a citizen’s journal by Thomas Nephew

"If you want to know what Miami’s going to look like 100 years from now…

Posted by Thomas Nephew on August 24th, 2007

…go to New Orleans today.” That’s Mike Tidwell (Bayou Farewell, The Ravaging Tide), speaking on a typically excellent Bill Moyers Journal:

MIKE TIDWELL: What gives me optimism in the face of this overwhelming challenge, and, you know, Katrina really is a curtain-raiser. If you want to know what Miami’s going to look like 100 years from now, go to New Orleans today. Below sea level, behind levees, battered by huge storms– if we don’t stop global warming. This climate crisis is here now. The Great Lakes are dropping in water levels. Texas has got too much rain. The Carolina’s too little. Hurricanes are getting– it’s here now. It’s not a my kinda sort of a maybe thing in the future that computer modeling says is coming. It’s already deeply here.

So, the fact that it’s here, that this giant climate system with all the momentum built in it toward warming, it’s already unpacking its bags. What could possibly give us the optimism and hope that we can now respond at this late stage, strongly and fiercely enough to hold it in check? And the thing that I come back to is, when we decide to change, we tend to change explosively. You know, look at the great changes in World War II and all these things that have happened in the 20th Century. I believe that this issue of climate change and sustainable– sustainability, which also implies questions of human rights, and fairness. When this light bulb finally goes on, and it’s going on.

You know, I think Katrina opened the door, Al Gore walked through it. And the zeitgeist changes a lot more. But once we finally really get serious, we’re going to change really fast.

Tidwell was joined by Melissa Harris-Lacewell. While at the University of Chicago, she co-authored the “2005 Racial Attitudes and the Katrina Disaster Study.”

BILL MOYERS: What have you learned, the two of you, about politics, American politics from the Katrina disaster?

MELISSA HARRIS-LACEWELL: Well, I often say that Hurricane Katrina and it’s political aftermath is the 2006 win of the democrats in the mid-term elections. And it–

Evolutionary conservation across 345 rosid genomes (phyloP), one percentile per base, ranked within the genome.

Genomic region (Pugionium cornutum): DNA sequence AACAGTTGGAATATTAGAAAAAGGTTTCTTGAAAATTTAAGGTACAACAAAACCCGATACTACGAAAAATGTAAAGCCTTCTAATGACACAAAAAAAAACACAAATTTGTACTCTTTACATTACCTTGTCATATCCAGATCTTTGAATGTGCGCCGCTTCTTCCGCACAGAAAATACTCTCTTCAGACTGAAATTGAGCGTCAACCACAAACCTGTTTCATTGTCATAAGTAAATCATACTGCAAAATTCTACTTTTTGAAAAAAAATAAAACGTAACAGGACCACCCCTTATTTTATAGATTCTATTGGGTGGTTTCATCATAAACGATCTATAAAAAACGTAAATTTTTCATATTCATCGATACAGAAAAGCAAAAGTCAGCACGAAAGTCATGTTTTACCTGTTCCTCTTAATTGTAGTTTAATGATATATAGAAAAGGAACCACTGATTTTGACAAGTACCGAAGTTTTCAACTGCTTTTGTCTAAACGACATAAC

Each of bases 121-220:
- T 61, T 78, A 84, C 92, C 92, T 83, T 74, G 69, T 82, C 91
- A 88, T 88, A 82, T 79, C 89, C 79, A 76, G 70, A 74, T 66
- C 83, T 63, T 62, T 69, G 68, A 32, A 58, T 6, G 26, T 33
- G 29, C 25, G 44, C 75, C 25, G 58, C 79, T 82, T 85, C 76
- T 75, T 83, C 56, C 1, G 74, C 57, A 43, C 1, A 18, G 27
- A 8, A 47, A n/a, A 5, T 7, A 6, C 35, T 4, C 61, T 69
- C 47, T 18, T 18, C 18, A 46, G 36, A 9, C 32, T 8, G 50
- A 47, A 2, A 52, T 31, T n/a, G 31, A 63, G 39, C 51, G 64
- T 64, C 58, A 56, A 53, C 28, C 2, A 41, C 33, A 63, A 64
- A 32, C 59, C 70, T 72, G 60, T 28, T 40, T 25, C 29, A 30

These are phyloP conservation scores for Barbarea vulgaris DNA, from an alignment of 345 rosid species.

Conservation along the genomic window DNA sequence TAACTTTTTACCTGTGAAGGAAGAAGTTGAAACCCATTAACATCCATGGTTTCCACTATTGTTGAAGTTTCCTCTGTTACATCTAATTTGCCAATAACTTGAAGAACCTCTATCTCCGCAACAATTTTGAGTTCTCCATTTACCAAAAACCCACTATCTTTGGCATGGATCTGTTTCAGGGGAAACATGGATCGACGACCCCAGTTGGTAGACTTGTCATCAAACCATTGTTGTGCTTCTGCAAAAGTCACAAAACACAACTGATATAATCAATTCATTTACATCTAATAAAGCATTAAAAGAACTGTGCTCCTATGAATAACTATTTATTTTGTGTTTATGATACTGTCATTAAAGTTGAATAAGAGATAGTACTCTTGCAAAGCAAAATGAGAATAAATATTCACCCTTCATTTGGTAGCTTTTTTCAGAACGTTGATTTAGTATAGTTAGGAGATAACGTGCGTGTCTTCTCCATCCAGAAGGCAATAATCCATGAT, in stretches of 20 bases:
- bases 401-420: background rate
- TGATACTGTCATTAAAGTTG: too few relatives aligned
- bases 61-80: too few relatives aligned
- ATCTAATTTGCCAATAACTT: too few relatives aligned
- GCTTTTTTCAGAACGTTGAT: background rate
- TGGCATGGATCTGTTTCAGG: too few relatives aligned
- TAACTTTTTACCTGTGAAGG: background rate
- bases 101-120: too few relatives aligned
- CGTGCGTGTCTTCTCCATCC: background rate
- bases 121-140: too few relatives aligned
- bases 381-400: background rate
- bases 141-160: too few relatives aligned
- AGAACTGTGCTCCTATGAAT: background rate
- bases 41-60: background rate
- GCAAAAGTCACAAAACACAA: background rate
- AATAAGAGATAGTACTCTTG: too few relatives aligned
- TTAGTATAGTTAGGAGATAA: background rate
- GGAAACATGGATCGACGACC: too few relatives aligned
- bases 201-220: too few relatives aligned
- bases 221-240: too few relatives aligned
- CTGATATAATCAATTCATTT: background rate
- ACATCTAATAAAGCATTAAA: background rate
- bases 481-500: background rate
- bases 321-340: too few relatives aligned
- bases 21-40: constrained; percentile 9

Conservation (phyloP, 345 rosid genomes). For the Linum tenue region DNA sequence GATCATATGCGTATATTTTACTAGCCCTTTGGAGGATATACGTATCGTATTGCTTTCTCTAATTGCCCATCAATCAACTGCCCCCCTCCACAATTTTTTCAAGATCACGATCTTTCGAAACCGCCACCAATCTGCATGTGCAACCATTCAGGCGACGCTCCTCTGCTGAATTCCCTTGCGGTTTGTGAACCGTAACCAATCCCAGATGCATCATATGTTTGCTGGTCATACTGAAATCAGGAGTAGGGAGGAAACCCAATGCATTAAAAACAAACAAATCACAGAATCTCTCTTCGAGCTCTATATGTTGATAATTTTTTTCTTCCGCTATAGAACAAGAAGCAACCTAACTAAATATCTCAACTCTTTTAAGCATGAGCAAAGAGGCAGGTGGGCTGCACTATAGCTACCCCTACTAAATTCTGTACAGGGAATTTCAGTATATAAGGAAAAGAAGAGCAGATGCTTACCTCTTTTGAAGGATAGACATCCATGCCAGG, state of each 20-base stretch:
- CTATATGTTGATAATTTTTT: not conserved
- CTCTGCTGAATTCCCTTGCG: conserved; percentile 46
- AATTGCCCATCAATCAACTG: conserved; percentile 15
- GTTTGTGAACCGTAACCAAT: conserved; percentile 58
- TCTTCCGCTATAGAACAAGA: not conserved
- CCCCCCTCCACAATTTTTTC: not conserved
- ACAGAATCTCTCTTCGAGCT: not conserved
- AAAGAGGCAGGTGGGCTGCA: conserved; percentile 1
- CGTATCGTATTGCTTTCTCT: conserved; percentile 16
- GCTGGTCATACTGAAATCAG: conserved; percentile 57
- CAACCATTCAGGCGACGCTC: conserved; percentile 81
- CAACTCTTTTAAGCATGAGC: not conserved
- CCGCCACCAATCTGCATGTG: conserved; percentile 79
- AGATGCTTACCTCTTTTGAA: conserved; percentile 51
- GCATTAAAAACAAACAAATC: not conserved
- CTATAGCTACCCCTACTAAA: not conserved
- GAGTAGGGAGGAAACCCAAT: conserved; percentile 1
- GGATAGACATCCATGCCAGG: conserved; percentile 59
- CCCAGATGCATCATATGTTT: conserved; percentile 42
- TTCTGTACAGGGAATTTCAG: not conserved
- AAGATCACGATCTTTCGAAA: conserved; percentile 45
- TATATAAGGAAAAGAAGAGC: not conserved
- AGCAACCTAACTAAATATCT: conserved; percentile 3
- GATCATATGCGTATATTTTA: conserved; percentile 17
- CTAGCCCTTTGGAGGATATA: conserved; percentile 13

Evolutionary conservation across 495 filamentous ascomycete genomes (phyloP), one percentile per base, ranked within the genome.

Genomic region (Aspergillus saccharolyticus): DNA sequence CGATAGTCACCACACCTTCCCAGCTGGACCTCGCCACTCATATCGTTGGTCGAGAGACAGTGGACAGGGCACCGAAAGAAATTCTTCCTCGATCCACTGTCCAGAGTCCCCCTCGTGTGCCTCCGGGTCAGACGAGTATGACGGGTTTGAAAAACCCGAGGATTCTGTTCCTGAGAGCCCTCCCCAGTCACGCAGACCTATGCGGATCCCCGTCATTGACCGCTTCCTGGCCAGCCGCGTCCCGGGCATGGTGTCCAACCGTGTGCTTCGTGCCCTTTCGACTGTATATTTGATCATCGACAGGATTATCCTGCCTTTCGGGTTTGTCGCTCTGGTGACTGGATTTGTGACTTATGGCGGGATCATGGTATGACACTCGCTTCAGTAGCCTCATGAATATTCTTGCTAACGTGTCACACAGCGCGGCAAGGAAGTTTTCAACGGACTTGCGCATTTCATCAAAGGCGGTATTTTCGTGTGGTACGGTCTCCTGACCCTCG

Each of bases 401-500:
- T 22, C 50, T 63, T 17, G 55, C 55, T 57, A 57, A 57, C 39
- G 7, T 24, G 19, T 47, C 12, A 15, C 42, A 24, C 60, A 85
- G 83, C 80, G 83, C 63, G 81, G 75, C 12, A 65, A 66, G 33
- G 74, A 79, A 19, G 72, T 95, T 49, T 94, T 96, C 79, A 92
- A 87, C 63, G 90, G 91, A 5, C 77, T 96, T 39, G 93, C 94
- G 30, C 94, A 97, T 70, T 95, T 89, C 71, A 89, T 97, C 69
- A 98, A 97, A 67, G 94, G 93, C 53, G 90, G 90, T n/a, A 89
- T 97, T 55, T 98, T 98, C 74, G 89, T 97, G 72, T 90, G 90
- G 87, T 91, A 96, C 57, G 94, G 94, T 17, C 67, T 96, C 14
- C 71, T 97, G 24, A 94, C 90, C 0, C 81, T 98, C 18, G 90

MELISSA HARRIS-LACEWELL: I know it seems odd.


MELISSA HARRIS-LACEWELL: Because it’s not as though Katrina is at all even talked about in the 2006 elections. But you’ll remember that from September 11th, 2001 until August 28th of 2005, one was unpatriotic if you criticized the Bush administration or really any of the actions taken by our government. So, the Democratic Party and much of the American media was quite timid in terms of its critique of the administration.

But what Katrina and the bungling of Katrina does is it provides a wedge that opens the door. And the criticisms start to flow from CNN, from– and then from the Democratic Party. Now, the sad and scary thing is that all of these issues, urbanism, race, class, environmentalism which were the true core issues that made Katrina possible get lost. Because what the Democratic Party makes the choice to do is to use that wedge as an opportunity to critique Iraq. Not that it’s– I mean, it’s fine, right? But they use that. And so then Iraq becomes the story of the 2006 elections.

BILL MOYERS: At the expense of Katrina?

MELISSA HARRIS-LACEWELL: At the expense of Katrina. And all the lessons that Katrina had the capacity to teach us about domestic politics.

I think there’s a lot to that, and I’ve also argued that Katrina was the key turning point for Bush’s political fortunes. It’s sad to see how little the Democratic leadership has done with the opportunity; it suggests they haven’t understood much of anything about the last six years.

There was — and maybe there still is — an opportunity for tying it all together. I’m no political consulting whiz, but it might be something like for real security at home, against vainglorious and selfish politics abroad, for a sustainable future, against circling the wagons and living life under siege, for recommitting to the values of the Constitution and the Bill of Rights and the people of the United States, against sliding towards a national security and surveillance state run by and for corporations and political elites.

And for impeaching Bush and Cheney for their crimes and their neglect of their duties to the Constitution and the people of the United States, and against spending any more time finding excuses not to.

Anyhow, more excerpts at Recording Katrina — or just go watch the whole thing.

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